You may not want to hire an architect, but if you are trying to create a hill, I'd strongly suggest consulting an engineer. There's more to this than getting fill and creating a mound of dirt to put the house on.


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RE: Forcing A Walkout on a Flat lot

No engineer, sorry will not do it. The plan will to use a lot of my extra fill to backfill what i need to. Thinking i will work more on creating a solid approach with a gentle incline for the time being.


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RE: Forcing A Walkout on a Flat lot

There's not going to be a way around having an engineer's report and a licensed architect to create the plans. Federal wetlands regulations will also impact your build. You might want to buy a copy of the current code and bone up.

Here is a link that might be useful: Michigan Building Codes


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RE: Forcing A Walkout on a Flat lot

What camlan and live wire said, above. We live on a protected wetland and conservation property. Our neighbor about a quarter mile away started bringing in fill dirt before a planned build and was shut down within weeks. They had to remove everything they dumped. I'm in Georgia.


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RE: Forcing A Walkout on a Flat lot

The house on Charmed the tv show shows a tiered build up that could work in the front for you.Here they raised the flooded riverfront houses 13 straight up and they look odd. Those homes are in the country all on acres not lots so the raised homes are on a unatural hump. I have always though they would have looked better if they were heavily landscaped with a dense stand of evergreen trees to hide the sides of the raised area. The front could be tiered at two or three levels to make that look natural. Around here you can,t build on fill so the homes all ended up having deep basements as the foundations had to sit at slightly below the origenal ground level. Since you don,t have to build above 100 year flood level you could possibly take advantage of a deep basement for a garage area using a retaining wall to make it possible to just drive in. I have seen several homes up here on the hill done that way and it looks fine.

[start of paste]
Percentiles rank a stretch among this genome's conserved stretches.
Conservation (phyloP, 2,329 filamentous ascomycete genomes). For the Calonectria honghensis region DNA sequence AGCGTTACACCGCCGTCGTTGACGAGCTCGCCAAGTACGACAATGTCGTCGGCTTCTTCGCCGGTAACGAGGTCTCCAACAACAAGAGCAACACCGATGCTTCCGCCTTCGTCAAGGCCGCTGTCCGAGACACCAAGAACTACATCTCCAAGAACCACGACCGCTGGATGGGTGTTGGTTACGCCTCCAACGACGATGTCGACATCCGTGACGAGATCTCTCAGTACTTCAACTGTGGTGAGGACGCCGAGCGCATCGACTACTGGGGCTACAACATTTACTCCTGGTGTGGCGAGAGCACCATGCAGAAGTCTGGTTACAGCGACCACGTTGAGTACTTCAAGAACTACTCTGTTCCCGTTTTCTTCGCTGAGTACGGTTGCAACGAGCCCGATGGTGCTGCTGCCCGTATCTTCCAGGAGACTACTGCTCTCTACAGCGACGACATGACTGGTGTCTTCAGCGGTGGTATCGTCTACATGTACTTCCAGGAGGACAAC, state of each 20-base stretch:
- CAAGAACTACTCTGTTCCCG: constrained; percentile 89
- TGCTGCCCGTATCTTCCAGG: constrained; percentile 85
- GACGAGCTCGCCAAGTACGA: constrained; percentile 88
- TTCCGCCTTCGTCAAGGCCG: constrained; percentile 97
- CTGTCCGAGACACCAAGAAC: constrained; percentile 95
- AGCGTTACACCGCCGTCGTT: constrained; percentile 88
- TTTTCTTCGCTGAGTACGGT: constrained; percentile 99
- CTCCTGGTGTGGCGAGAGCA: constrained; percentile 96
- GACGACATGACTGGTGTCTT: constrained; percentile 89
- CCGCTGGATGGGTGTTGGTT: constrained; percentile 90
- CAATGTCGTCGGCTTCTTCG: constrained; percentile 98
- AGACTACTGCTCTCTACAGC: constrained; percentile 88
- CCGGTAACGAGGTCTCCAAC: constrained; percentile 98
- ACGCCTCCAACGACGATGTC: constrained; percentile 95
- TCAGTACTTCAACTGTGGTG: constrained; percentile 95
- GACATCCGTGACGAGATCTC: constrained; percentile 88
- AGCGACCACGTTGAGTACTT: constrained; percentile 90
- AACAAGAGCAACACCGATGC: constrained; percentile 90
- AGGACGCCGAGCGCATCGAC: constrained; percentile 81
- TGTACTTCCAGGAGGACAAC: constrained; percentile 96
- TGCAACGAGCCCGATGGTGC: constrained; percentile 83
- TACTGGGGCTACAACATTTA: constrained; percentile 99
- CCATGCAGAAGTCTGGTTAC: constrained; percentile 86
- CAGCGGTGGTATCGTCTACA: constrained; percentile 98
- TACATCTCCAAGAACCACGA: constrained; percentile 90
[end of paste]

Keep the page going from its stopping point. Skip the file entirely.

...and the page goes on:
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RE: Forcing A Walkout on a Flat lot

The more I read about your lot, the more I wonder why don't you just build a one story, level house that takes advantage of the views? Why are you trying to force a walkout on a flat lot?


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RE: Forcing A Walkout on a Flat lot

Allison, i believe the desired view is obscured by the edge of the bluff, and the house can't be built close to the edge. To see over the edge requires getting up higher.

MrTesseract, you stated earlier in the thread "I won't consider a reversed two story", but isn't that essentially what you are trying to do with a walkout? Put the living space on the upper level?

If I understand correctly, your priority is the view, not the walkout aspect, but you don't want to climb stairs to get to the room with the view. Is that correct?

I still think a split level could serve your purposes, without trying to build a hill on your lot. That's why I asked how high you had to be to get the view you wanted.


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RE: Forcing A Walkout on a Flat lot

Did you look at the low country style homes that are, essentially, raised ranches with a story and a half above the ground floor?


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RE: Forcing A Walkout on a Flat lot

I have read through the local ordinances on building near this river and i should not have a problem with wetlands regulations nor will i have to consult with an engineer, my builder will design and blueprint the final plans for the house. Another factor is i currently live about 2 hours away from the site. I am not sure whether i will be living in the home right away or if i will rent it out or eventually have to sell it. Due to those circumstances i do not want to back myself into a corner with house plans that make it difficult to sell. I want it to be the best bang for the buck possible. Here is one house that i like, although mine would be smaller. Unfortunately this does not help me too much with my building a walkout on a flat lot problem. Those low country houses are a good idea, i would not mind a step or two to get into the house